1. Untouchables

    Working in bronze, one of the oldest sculptural media, Peter Simon Mühlhäußer has created Girls: a contemporary series of female figures that explores sexuality, ethnicity, identity, male gaze and voyeurism. These six, exquisitely rendered, nearly-life sized figures are so unapologetically--even brashly--charged with provocative possibilities, that their presence becomes an unavoidable confrontation with multiple disquieting readings, and ultimately with ourselves.

    Mühlhäußer’s is a specific and dangerous art. The sculptures’ lushness is visually aggressive, their existence an accusation. Abigail, an African-American girl with hypnotically intricate hair, juts her chest and jaw out at us, perched upon a pile of coal bricks. Theresa is enigmatically suspended from cords, exhibiting a bizarre combination of references both to classical sculpture and sexual bondage. These sculptures are not passively aware of their viewers; they engage with them unflinchingly. Nor do they allow us a static involvement: we are compelled to move around them to fully appreciate their ample details, elegant passages of hair and skin folds, and the endless sculptural landscapes that comprise each body.

    Mühlhäußer’s creating such explicit figuration, exercising virtuosity in a world that often considers it irrelevant, choosing controversial subjects and imagery, and treating the completed bronzes with unorthodox finishes are all variables whose downsides could result in harsh failure. It would be easy to understate the risks involved by combining this many uncertainties; consequently, it is impossible to overstate the achievement in pulling it off.

    Not the least of these factors is the self-imposed method by which Mühlhäußer sculpts his figures: by hand, almost exclusively out of his head, modeling and posing them in actual size without the use of a maquette. This is a highly idiosyncratic and difficult method by which to realize a sculpture that approximates a credible human being. The refuge of the lesser-skilled is to utilize body casts or digitally scan figures and mechanically realize a form. Making a realistic figure with his own hands immediately sifts Mühlhäußer into a much smaller pool of artists, which shrinks even further if we exclude those who rely on photographs and models.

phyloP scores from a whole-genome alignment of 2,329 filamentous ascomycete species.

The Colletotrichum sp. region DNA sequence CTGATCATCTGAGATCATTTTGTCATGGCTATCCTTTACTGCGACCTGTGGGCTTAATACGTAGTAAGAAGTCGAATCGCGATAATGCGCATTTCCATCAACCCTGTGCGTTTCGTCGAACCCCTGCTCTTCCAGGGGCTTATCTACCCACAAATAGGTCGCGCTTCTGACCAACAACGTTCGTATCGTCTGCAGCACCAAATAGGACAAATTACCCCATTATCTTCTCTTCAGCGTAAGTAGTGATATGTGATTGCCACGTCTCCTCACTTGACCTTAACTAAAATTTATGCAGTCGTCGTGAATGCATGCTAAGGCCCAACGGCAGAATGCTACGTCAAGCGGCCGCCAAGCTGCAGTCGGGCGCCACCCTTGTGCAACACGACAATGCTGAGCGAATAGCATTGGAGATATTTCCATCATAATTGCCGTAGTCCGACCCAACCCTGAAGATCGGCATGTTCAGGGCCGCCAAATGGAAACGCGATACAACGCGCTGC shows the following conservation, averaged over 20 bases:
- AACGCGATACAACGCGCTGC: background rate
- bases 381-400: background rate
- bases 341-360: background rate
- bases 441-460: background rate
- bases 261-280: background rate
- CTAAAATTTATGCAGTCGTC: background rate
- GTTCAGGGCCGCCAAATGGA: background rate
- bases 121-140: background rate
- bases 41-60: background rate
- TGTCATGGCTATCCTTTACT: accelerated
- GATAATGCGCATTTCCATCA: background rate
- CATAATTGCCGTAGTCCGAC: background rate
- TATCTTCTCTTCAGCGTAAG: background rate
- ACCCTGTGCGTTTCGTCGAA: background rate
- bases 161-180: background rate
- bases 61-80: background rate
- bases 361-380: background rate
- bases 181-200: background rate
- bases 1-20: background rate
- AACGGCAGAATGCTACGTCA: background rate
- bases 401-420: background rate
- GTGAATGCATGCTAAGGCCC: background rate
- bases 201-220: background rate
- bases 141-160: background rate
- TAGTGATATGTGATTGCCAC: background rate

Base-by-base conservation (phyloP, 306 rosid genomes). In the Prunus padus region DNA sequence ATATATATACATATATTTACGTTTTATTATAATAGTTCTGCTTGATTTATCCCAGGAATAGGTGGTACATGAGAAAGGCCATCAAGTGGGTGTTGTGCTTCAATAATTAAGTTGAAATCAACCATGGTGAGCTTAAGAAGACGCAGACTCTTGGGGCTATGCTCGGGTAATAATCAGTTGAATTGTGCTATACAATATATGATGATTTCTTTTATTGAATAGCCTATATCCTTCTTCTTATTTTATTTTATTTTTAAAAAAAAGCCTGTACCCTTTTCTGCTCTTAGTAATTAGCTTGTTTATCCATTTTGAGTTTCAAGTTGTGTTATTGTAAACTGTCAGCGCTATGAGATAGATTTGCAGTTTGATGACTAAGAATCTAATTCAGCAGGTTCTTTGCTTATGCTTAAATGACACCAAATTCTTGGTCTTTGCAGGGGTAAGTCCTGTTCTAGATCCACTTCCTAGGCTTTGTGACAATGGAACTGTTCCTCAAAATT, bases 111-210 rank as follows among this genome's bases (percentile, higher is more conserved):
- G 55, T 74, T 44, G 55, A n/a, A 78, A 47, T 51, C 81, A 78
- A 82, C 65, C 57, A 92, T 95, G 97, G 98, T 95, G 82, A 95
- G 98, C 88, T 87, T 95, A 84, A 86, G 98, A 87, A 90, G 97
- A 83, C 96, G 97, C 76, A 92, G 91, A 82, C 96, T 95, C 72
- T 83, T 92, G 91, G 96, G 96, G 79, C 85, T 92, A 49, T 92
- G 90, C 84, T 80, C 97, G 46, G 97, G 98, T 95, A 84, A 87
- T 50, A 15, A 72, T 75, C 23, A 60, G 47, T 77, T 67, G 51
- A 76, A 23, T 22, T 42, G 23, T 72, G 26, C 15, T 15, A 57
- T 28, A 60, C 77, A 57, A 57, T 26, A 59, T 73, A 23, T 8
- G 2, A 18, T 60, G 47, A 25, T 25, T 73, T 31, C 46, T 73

The Girls, and their creator Peter Simon Mühlhäußer, will undoubtedly come under considerable and warranted scrutiny. Viewers will have to decide for themselves: is this merely a cynical effort to shock or dazzle us with a beguiling surface that remains as conceptually vacant as the hollow bronze from which it’s made? Or is the void of easily grasped meaning a chamber within which our own projections echo? Any discomfort that provokes the need to analyze the work or artist is also a call to examine the roots of such unease. “Rather than dictate a narrative, these complicated objects present choices,” notes sculptor Mark Mennin in his introduction to Mühlhäußer’s 2012 catalog.

    In that same catalog, the artist includes a cherished quote from Gustav Mahler: “Tradition is the passing on of the fire, not the worship of the ashes.” Like Mahler, Mühlhäußer carries that fire forward, but also plays with it at risk of being burned. In creating the Girls, he has exploited one of figuration’s greatest assets--accessibility--to disarm and even mesmerize us while he flirts with figuration’s greatest weaknesses--kitsch and pornography.